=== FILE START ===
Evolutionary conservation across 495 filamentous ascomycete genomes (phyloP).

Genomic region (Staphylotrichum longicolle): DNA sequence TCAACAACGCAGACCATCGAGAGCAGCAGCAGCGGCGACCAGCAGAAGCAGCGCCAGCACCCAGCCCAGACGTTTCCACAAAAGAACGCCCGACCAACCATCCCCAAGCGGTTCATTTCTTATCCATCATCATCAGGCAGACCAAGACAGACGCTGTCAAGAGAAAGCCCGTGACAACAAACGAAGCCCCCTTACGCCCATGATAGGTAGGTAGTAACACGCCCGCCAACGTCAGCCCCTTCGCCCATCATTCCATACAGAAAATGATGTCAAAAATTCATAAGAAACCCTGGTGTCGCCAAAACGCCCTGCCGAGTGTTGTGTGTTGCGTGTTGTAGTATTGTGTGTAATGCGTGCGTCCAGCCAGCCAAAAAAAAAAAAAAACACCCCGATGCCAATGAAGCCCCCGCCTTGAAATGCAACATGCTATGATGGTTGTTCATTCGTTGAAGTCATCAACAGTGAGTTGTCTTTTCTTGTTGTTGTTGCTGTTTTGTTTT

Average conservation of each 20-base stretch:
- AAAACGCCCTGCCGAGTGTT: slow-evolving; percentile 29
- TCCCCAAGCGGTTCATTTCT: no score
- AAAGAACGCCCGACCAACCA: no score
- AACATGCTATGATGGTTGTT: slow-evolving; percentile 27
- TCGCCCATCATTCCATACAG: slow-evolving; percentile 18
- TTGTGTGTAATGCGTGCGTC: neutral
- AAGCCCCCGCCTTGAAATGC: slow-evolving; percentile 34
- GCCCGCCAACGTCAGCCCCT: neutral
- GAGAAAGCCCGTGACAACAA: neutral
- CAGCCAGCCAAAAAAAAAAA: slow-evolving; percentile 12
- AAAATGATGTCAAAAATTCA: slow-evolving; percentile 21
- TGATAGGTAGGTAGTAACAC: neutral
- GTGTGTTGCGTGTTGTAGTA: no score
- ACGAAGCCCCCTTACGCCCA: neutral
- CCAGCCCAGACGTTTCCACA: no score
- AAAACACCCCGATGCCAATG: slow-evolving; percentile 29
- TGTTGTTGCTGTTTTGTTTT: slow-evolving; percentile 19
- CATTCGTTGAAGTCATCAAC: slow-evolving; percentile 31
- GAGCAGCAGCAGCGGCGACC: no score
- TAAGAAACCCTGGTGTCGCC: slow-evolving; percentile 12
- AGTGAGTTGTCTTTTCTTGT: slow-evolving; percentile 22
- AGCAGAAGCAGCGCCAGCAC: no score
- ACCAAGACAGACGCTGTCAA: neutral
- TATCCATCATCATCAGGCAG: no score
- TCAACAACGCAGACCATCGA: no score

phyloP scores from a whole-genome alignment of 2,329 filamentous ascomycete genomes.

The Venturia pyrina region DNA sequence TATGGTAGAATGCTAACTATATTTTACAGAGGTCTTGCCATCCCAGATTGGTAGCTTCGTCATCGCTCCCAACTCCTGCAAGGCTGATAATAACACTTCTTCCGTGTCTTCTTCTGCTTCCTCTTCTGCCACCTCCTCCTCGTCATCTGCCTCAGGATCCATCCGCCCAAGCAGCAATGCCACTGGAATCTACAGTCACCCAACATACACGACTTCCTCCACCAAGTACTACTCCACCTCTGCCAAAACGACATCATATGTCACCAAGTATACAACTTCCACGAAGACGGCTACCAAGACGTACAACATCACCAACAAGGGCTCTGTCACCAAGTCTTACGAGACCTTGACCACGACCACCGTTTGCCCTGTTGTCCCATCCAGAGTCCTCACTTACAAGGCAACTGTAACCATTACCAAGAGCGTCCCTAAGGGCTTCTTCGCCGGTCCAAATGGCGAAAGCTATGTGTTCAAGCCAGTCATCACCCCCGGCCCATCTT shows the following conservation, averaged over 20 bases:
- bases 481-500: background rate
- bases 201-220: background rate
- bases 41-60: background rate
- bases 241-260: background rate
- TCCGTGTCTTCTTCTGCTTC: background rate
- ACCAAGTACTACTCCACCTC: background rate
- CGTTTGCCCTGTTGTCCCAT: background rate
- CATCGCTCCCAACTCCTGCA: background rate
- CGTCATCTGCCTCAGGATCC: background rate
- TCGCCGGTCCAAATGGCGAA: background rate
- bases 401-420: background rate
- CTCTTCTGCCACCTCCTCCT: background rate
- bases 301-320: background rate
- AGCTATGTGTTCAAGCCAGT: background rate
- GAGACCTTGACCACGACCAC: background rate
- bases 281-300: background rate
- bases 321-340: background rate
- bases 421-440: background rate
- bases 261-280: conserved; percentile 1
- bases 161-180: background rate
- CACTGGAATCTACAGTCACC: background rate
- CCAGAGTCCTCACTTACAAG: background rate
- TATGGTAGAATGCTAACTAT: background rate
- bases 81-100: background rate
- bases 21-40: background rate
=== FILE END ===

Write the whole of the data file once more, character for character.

Evolutionary conservation across 495 filamentous ascomycete genomes (phyloP).

Genomic region (Staphylotrichum longicolle): DNA sequence TCAACAACGCAGACCATCGAGAGCAGCAGCAGCGGCGACCAGCAGAAGCAGCGCCAGCACCCAGCCCAGACGTTTCCACAAAAGAACGCCCGACCAACCATCCCCAAGCGGTTCATTTCTTATCCATCATCATCAGGCAGACCAAGACAGACGCTGTCAAGAGAAAGCCCGTGACAACAAACGAAGCCCCCTTACGCCCATGATAGGTAGGTAGTAACACGCCCGCCAACGTCAGCCCCTTCGCCCATCATTCCATACAGAAAATGATGTCAAAAATTCATAAGAAACCCTGGTGTCGCCAAAACGCCCTGCCGAGTGTTGTGTGTTGCGTGTTGTAGTATTGTGTGTAATGCGTGCGTCCAGCCAGCCAAAAAAAAAAAAAAACACCCCGATGCCAATGAAGCCCCCGCCTTGAAATGCAACATGCTATGATGGTTGTTCATTCGTTGAAGTCATCAACAGTGAGTTGTCTTTTCTTGTTGTTGTTGCTGTTTTGTTTT

Average conservation of each 20-base stretch:
- AAAACGCCCTGCCGAGTGTT: slow-evolving; percentile 29
- TCCCCAAGCGGTTCATTTCT: no score
- AAAGAACGCCCGACCAACCA: no score
- AACATGCTATGATGGTTGTT: slow-evolving; percentile 27
- TCGCCCATCATTCCATACAG: slow-evolving; percentile 18
- TTGTGTGTAATGCGTGCGTC: neutral
- AAGCCCCCGCCTTGAAATGC: slow-evolving; percentile 34
- GCCCGCCAACGTCAGCCCCT: neutral
- GAGAAAGCCCGTGACAACAA: neutral
- CAGCCAGCCAAAAAAAAAAA: slow-evolving; percentile 12
- AAAATGATGTCAAAAATTCA: slow-evolving; percentile 21
- TGATAGGTAGGTAGTAACAC: neutral
- GTGTGTTGCGTGTTGTAGTA: no score
- ACGAAGCCCCCTTACGCCCA: neutral
- CCAGCCCAGACGTTTCCACA: no score
- AAAACACCCCGATGCCAATG: slow-evolving; percentile 29
- TGTTGTTGCTGTTTTGTTTT: slow-evolving; percentile 19
- CATTCGTTGAAGTCATCAAC: slow-evolving; percentile 31
- GAGCAGCAGCAGCGGCGACC: no score
- TAAGAAACCCTGGTGTCGCC: slow-evolving; percentile 12
- AGTGAGTTGTCTTTTCTTGT: slow-evolving; percentile 22
- AGCAGAAGCAGCGCCAGCAC: no score
- ACCAAGACAGACGCTGTCAA: neutral
- TATCCATCATCATCAGGCAG: no score
- TCAACAACGCAGACCATCGA: no score

phyloP scores from a whole-genome alignment of 2,329 filamentous ascomycete genomes.

The Venturia pyrina region DNA sequence TATGGTAGAATGCTAACTATATTTTACAGAGGTCTTGCCATCCCAGATTGGTAGCTTCGTCATCGCTCCCAACTCCTGCAAGGCTGATAATAACACTTCTTCCGTGTCTTCTTCTGCTTCCTCTTCTGCCACCTCCTCCTCGTCATCTGCCTCAGGATCCATCCGCCCAAGCAGCAATGCCACTGGAATCTACAGTCACCCAACATACACGACTTCCTCCACCAAGTACTACTCCACCTCTGCCAAAACGACATCATATGTCACCAAGTATACAACTTCCACGAAGACGGCTACCAAGACGTACAACATCACCAACAAGGGCTCTGTCACCAAGTCTTACGAGACCTTGACCACGACCACCGTTTGCCCTGTTGTCCCATCCAGAGTCCTCACTTACAAGGCAACTGTAACCATTACCAAGAGCGTCCCTAAGGGCTTCTTCGCCGGTCCAAATGGCGAAAGCTATGTGTTCAAGCCAGTCATCACCCCCGGCCCATCTT shows the following conservation, averaged over 20 bases:
- bases 481-500: background rate
- bases 201-220: background rate
- bases 41-60: background rate
- bases 241-260: background rate
- TCCGTGTCTTCTTCTGCTTC: background rate
- ACCAAGTACTACTCCACCTC: background rate
- CGTTTGCCCTGTTGTCCCAT: background rate
- CATCGCTCCCAACTCCTGCA: background rate
- CGTCATCTGCCTCAGGATCC: background rate
- TCGCCGGTCCAAATGGCGAA: background rate
- bases 401-420: background rate
- CTCTTCTGCCACCTCCTCCT: background rate
- bases 301-320: background rate
- AGCTATGTGTTCAAGCCAGT: background rate
- GAGACCTTGACCACGACCAC: background rate
- bases 281-300: background rate
- bases 321-340: background rate
- bases 421-440: background rate
- bases 261-280: conserved; percentile 1
- bases 161-180: background rate
- CACTGGAATCTACAGTCACC: background rate
- CCAGAGTCCTCACTTACAAG: background rate
- TATGGTAGAATGCTAACTAT: background rate
- bases 81-100: background rate
- bases 21-40: background rate